The Tiger Talk

Stephen Hundley

Stephen Hundley

Stephen Hundley is the author of The Aliens Will Come to Georgia First (University of North Georgia Press, 2022).

Royals Primary has the second grade corralled into the gym. 
“What you want to do,” I tell the kids, “is draw a mask that looks a lot like your face. As close as you can get it, except we’re going to make the eyes extra big. Big white eyes. Surprised, like.” 
I’m on a short stage in front of a microphone, marking a face onto a paper plate, while Sid and the school principal whisper and elbow each other behind me. We’re in our old zoo uniforms. Khaki on khaki with a tiger head stitched onto the pocket. 
We haven’t worked at the zoo in years, but the principal insisted. “We want you to look like experts,” he said. 
We are not experts. 
A hand goes up. A child in a paisley dress. “What color should we do the eyes, Mr. Fish?” 
“Any color you want, sweet girl,” Sid says behind me. He pushes his mouth to the mic. “And get all that curly hair on the plate too.”
Another hand. A boy this time. “Will the tiger eat us?” 
“No,” I say. “Not so long as you wear your tiger masks, stay with adults, and stay inside after dark.”
“What about Smoky’s potty break?”
I imagine this might be one of those times we all have a laugh at the endless invention and questioning of children. Have a good group chuckle. But none of the teachers are laughing. They’re all watching me, leaning in for an answer. Yes, what about Smoky’s potty break, Mr. Fish? They want to know what the tiger expert thinks, because of the tiger, because of the man it killed in the Kroger parking lot this week. 
“Is Smoky a dog?” I ask. 
“Yes, of course.”
“Is he a big dog?”
The boy holds up his hands, about a foot apart.
“What’s your name, son?” 
“Thomas John.”
“Thomas, the best thing for you and Smoky to do is to stay inside at night. Even big dogs should be kept in a kennel or inside until we can find the tiger.”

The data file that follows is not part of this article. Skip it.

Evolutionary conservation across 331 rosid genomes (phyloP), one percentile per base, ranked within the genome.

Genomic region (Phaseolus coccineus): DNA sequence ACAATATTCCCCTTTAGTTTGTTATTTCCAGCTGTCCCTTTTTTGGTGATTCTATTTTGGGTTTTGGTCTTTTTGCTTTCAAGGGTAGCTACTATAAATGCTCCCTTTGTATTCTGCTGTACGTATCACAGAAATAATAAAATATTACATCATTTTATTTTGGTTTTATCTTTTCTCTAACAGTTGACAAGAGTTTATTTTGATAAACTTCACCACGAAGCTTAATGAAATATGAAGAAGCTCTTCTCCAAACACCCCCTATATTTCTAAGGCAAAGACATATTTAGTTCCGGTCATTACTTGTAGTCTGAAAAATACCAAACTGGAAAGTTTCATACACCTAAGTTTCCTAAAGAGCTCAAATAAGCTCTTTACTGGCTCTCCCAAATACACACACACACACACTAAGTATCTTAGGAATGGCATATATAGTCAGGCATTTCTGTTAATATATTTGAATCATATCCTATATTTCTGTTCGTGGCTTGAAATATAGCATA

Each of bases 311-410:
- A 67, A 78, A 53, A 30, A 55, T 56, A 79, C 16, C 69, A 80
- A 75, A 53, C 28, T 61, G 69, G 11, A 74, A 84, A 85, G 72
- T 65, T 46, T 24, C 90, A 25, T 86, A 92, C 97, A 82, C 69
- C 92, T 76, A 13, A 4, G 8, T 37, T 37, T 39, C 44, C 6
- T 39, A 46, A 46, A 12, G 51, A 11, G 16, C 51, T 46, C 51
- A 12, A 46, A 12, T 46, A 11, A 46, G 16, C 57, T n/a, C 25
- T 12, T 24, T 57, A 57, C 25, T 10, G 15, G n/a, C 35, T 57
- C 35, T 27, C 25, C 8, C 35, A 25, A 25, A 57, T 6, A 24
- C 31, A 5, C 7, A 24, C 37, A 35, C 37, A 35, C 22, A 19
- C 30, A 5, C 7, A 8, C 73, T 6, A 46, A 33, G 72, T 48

“And kill it,” Thomas says. 
“If it comes to that,” I say. “But I hope it won’t. The tiger could be moved to another, safer zoo, or to a special place where it can be alone and won’t bother anyone.”
The children look up at me, confused. 
“What I mean is, there are always options. Non-lethal options. And it may be that Shania’s injured, and that’s why she’s lashing out. We can’t just kill all our problems.”
“What about the dead guy?” Thomas asks. 
“We’re going to do whatever it takes to make Smoky safe again!” Sid calls out. No microphone needed. Wild applause. “Now come on up here, Thomas. Tell everybody what you learned today. Show us how it’s done.”
Thomas stands like a toy soldier and picks a place in front of the stage to pull his paper plate mask on his head, the blank plate covering him, crown to collar, and the red yarn string running across his forehead. 
“How do you wear that tiger mask?” Sid asks. 
“I wear my tiger mask on the back of my head, so the face can see behind me.”
“That’s right, Thomas. Now, why do you do that?”
“Tiger’s don’t like to be looked at. And they like to get you from behind.”
“That’s right again! And what do you do if you see a tiger?”
“Shoot it!” He fans an invisible tommy gun over the crowd. Several boys in the front row fall over and play dead. “Shoot it dead.”
“Let’s give Thomas a big round of applause!” Sid roars and slams his hands together. 
Next comes the drawing period, all of the kids crafting their masks and all the adults walking from group to group, slinging praise and washable markers.